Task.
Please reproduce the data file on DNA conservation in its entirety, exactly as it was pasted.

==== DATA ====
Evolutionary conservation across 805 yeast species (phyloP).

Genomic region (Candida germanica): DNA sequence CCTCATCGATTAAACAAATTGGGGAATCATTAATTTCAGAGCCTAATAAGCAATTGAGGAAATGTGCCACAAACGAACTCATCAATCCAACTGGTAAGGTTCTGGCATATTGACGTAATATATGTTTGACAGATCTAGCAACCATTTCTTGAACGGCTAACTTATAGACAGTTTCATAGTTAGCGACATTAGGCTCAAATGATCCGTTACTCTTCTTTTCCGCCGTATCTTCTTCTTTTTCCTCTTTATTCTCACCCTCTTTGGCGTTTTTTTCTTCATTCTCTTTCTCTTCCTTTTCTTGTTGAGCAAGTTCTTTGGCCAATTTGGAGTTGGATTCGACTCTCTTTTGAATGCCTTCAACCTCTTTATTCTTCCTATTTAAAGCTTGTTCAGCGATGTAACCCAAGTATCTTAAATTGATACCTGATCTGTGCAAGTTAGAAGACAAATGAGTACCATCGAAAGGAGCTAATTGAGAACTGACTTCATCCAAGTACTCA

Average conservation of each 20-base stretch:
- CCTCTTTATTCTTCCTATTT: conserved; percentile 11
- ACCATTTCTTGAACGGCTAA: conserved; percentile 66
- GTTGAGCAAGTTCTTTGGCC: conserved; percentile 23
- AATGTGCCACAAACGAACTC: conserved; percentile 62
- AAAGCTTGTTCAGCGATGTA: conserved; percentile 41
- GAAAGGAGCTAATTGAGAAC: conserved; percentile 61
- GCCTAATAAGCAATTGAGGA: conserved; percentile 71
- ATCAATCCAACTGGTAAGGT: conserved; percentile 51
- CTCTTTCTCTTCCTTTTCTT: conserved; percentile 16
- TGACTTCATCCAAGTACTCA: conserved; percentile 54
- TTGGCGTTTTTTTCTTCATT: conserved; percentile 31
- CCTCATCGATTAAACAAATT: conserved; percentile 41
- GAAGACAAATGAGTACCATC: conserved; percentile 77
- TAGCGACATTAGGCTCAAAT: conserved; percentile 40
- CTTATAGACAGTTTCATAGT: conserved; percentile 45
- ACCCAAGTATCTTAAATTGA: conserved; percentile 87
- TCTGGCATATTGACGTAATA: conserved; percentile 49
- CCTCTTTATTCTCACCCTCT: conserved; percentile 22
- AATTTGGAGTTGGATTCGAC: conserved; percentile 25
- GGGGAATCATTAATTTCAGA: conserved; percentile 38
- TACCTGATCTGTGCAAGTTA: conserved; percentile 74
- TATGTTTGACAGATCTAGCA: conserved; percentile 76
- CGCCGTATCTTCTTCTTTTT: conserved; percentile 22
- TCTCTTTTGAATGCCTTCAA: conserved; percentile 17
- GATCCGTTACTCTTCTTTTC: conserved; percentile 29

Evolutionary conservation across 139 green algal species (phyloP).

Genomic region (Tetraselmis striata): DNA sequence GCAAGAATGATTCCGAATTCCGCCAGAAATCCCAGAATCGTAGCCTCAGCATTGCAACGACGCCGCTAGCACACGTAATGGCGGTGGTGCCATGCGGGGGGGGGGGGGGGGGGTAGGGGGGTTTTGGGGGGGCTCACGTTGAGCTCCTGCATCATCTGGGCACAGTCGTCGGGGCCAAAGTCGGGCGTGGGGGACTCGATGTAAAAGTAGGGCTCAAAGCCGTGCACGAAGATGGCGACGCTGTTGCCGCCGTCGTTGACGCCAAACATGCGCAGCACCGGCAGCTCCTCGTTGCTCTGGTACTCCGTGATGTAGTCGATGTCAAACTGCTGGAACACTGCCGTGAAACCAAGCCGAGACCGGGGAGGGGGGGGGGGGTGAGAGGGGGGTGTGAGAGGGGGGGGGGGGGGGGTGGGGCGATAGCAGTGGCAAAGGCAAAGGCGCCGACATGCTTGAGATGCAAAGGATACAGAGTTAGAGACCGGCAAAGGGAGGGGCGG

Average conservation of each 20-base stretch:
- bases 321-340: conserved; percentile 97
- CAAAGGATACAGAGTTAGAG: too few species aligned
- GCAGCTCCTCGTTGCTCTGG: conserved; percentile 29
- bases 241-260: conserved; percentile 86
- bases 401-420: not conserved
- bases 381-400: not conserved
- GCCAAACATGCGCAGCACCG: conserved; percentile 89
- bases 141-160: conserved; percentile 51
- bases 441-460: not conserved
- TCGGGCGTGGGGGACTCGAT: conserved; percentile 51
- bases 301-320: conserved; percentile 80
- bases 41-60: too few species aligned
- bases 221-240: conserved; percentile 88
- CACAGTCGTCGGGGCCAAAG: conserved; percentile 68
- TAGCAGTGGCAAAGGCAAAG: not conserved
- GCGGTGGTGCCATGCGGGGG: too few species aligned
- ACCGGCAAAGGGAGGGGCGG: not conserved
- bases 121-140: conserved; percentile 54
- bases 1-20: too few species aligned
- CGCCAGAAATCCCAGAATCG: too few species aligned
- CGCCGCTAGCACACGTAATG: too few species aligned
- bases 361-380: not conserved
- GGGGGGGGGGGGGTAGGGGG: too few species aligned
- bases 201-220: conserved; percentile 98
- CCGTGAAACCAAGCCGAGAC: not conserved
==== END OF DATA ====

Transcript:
Evolutionary conservation across 805 yeast species (phyloP).

Genomic region (Candida germanica): DNA sequence CCTCATCGATTAAACAAATTGGGGAATCATTAATTTCAGAGCCTAATAAGCAATTGAGGAAATGTGCCACAAACGAACTCATCAATCCAACTGGTAAGGTTCTGGCATATTGACGTAATATATGTTTGACAGATCTAGCAACCATTTCTTGAACGGCTAACTTATAGACAGTTTCATAGTTAGCGACATTAGGCTCAAATGATCCGTTACTCTTCTTTTCCGCCGTATCTTCTTCTTTTTCCTCTTTATTCTCACCCTCTTTGGCGTTTTTTTCTTCATTCTCTTTCTCTTCCTTTTCTTGTTGAGCAAGTTCTTTGGCCAATTTGGAGTTGGATTCGACTCTCTTTTGAATGCCTTCAACCTCTTTATTCTTCCTATTTAAAGCTTGTTCAGCGATGTAACCCAAGTATCTTAAATTGATACCTGATCTGTGCAAGTTAGAAGACAAATGAGTACCATCGAAAGGAGCTAATTGAGAACTGACTTCATCCAAGTACTCA

Average conservation of each 20-base stretch:
- CCTCTTTATTCTTCCTATTT: conserved; percentile 11
- ACCATTTCTTGAACGGCTAA: conserved; percentile 66
- GTTGAGCAAGTTCTTTGGCC: conserved; percentile 23
- AATGTGCCACAAACGAACTC: conserved; percentile 62
- AAAGCTTGTTCAGCGATGTA: conserved; percentile 41
- GAAAGGAGCTAATTGAGAAC: conserved; percentile 61
- GCCTAATAAGCAATTGAGGA: conserved; percentile 71
- ATCAATCCAACTGGTAAGGT: conserved; percentile 51
- CTCTTTCTCTTCCTTTTCTT: conserved; percentile 16
- TGACTTCATCCAAGTACTCA: conserved; percentile 54
- TTGGCGTTTTTTTCTTCATT: conserved; percentile 31
- CCTCATCGATTAAACAAATT: conserved; percentile 41
- GAAGACAAATGAGTACCATC: conserved; percentile 77
- TAGCGACATTAGGCTCAAAT: conserved; percentile 40
- CTTATAGACAGTTTCATAGT: conserved; percentile 45
- ACCCAAGTATCTTAAATTGA: conserved; percentile 87
- TCTGGCATATTGACGTAATA: conserved; percentile 49
- CCTCTTTATTCTCACCCTCT: conserved; percentile 22
- AATTTGGAGTTGGATTCGAC: conserved; percentile 25
- GGGGAATCATTAATTTCAGA: conserved; percentile 38
- TACCTGATCTGTGCAAGTTA: conserved; percentile 74
- TATGTTTGACAGATCTAGCA: conserved; percentile 76
- CGCCGTATCTTCTTCTTTTT: conserved; percentile 22
- TCTCTTTTGAATGCCTTCAA: conserved; percentile 17
- GATCCGTTACTCTTCTTTTC: conserved; percentile 29

Evolutionary conservation across 139 green algal species (phyloP).

Genomic region (Tetraselmis striata): DNA sequence GCAAGAATGATTCCGAATTCCGCCAGAAATCCCAGAATCGTAGCCTCAGCATTGCAACGACGCCGCTAGCACACGTAATGGCGGTGGTGCCATGCGGGGGGGGGGGGGGGGGGTAGGGGGGTTTTGGGGGGGCTCACGTTGAGCTCCTGCATCATCTGGGCACAGTCGTCGGGGCCAAAGTCGGGCGTGGGGGACTCGATGTAAAAGTAGGGCTCAAAGCCGTGCACGAAGATGGCGACGCTGTTGCCGCCGTCGTTGACGCCAAACATGCGCAGCACCGGCAGCTCCTCGTTGCTCTGGTACTCCGTGATGTAGTCGATGTCAAACTGCTGGAACACTGCCGTGAAACCAAGCCGAGACCGGGGAGGGGGGGGGGGGTGAGAGGGGGGTGTGAGAGGGGGGGGGGGGGGGGTGGGGCGATAGCAGTGGCAAAGGCAAAGGCGCCGACATGCTTGAGATGCAAAGGATACAGAGTTAGAGACCGGCAAAGGGAGGGGCGG

Average conservation of each 20-base stretch:
- bases 321-340: conserved; percentile 97
- CAAAGGATACAGAGTTAGAG: too few species aligned
- GCAGCTCCTCGTTGCTCTGG: conserved; percentile 29
- bases 241-260: conserved; percentile 86
- bases 401-420: not conserved
- bases 381-400: not conserved
- GCCAAACATGCGCAGCACCG: conserved; percentile 89
- bases 141-160: conserved; percentile 51
- bases 441-460: not conserved
- TCGGGCGTGGGGGACTCGAT: conserved; percentile 51
- bases 301-320: conserved; percentile 80
- bases 41-60: too few species aligned
- bases 221-240: conserved; percentile 88
- CACAGTCGTCGGGGCCAAAG: conserved; percentile 68
- TAGCAGTGGCAAAGGCAAAG: not conserved
- GCGGTGGTGCCATGCGGGGG: too few species aligned
- ACCGGCAAAGGGAGGGGCGG: not conserved
- bases 121-140: conserved; percentile 54
- bases 1-20: too few species aligned
- CGCCAGAAATCCCAGAATCG: too few species aligned
- CGCCGCTAGCACACGTAATG: too few species aligned
- bases 361-380: not conserved
- GGGGGGGGGGGGGTAGGGGG: too few species aligned
- bases 201-220: conserved; percentile 98
- CCGTGAAACCAAGCCGAGAC: not conserved